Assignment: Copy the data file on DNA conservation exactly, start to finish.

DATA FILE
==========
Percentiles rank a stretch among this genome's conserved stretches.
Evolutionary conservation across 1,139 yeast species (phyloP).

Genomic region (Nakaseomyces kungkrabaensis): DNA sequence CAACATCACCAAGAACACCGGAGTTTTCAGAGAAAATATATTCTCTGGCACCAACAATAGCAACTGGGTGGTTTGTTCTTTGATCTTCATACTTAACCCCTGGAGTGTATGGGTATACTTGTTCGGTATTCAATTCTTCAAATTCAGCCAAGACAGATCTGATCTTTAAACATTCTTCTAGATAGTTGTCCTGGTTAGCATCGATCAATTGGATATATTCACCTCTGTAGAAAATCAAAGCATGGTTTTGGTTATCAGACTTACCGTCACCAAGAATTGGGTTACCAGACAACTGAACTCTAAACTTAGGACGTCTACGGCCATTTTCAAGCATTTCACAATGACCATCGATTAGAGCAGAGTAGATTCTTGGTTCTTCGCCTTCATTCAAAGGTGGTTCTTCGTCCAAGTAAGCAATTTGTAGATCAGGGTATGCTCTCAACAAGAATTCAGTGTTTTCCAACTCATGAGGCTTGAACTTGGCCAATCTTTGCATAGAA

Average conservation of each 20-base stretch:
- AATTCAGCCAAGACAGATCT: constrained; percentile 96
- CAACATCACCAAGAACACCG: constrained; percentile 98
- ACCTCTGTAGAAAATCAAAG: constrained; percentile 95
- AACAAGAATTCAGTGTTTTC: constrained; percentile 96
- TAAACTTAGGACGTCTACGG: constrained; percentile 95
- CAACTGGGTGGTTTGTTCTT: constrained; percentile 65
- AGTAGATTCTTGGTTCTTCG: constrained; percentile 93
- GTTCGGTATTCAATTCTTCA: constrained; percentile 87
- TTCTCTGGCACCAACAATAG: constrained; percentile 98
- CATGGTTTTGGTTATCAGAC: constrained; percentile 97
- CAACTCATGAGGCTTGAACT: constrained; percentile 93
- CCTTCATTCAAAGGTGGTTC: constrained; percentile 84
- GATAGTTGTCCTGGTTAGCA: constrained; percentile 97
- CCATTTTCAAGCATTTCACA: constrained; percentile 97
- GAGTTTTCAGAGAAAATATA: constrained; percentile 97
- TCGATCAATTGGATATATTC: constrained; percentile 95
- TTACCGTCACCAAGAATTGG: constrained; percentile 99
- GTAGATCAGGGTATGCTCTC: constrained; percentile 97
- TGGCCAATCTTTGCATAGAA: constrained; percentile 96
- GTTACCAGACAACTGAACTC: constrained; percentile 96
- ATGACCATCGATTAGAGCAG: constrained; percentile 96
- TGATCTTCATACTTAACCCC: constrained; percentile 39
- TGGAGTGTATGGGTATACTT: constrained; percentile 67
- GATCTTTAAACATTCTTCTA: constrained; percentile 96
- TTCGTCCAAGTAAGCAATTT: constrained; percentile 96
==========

Percentiles rank a stretch among this genome's conserved stretches.
Evolutionary conservation across 1,139 yeast species (phyloP).

Genomic region (Nakaseomyces kungkrabaensis): DNA sequence CAACATCACCAAGAACACCGGAGTTTTCAGAGAAAATATATTCTCTGGCACCAACAATAGCAACTGGGTGGTTTGTTCTTTGATCTTCATACTTAACCCCTGGAGTGTATGGGTATACTTGTTCGGTATTCAATTCTTCAAATTCAGCCAAGACAGATCTGATCTTTAAACATTCTTCTAGATAGTTGTCCTGGTTAGCATCGATCAATTGGATATATTCACCTCTGTAGAAAATCAAAGCATGGTTTTGGTTATCAGACTTACCGTCACCAAGAATTGGGTTACCAGACAACTGAACTCTAAACTTAGGACGTCTACGGCCATTTTCAAGCATTTCACAATGACCATCGATTAGAGCAGAGTAGATTCTTGGTTCTTCGCCTTCATTCAAAGGTGGTTCTTCGTCCAAGTAAGCAATTTGTAGATCAGGGTATGCTCTCAACAAGAATTCAGTGTTTTCCAACTCATGAGGCTTGAACTTGGCCAATCTTTGCATAGAA

Average conservation of each 20-base stretch:
- AATTCAGCCAAGACAGATCT: constrained; percentile 96
- CAACATCACCAAGAACACCG: constrained; percentile 98
- ACCTCTGTAGAAAATCAAAG: constrained; percentile 95
- AACAAGAATTCAGTGTTTTC: constrained; percentile 96
- TAAACTTAGGACGTCTACGG: constrained; percentile 95
- CAACTGGGTGGTTTGTTCTT: constrained; percentile 65
- AGTAGATTCTTGGTTCTTCG: constrained; percentile 93
- GTTCGGTATTCAATTCTTCA: constrained; percentile 87
- TTCTCTGGCACCAACAATAG: constrained; percentile 98
- CATGGTTTTGGTTATCAGAC: constrained; percentile 97
- CAACTCATGAGGCTTGAACT: constrained; percentile 93
- CCTTCATTCAAAGGTGGTTC: constrained; percentile 84
- GATAGTTGTCCTGGTTAGCA: constrained; percentile 97
- CCATTTTCAAGCATTTCACA: constrained; percentile 97
- GAGTTTTCAGAGAAAATATA: constrained; percentile 97
- TCGATCAATTGGATATATTC: constrained; percentile 95
- TTACCGTCACCAAGAATTGG: constrained; percentile 99
- GTAGATCAGGGTATGCTCTC: constrained; percentile 97
- TGGCCAATCTTTGCATAGAA: constrained; percentile 96
- GTTACCAGACAACTGAACTC: constrained; percentile 96
- ATGACCATCGATTAGAGCAG: constrained; percentile 96
- TGATCTTCATACTTAACCCC: constrained; percentile 39
- TGGAGTGTATGGGTATACTT: constrained; percentile 67
- GATCTTTAAACATTCTTCTA: constrained; percentile 96
- TTCGTCCAAGTAAGCAATTT: constrained; percentile 96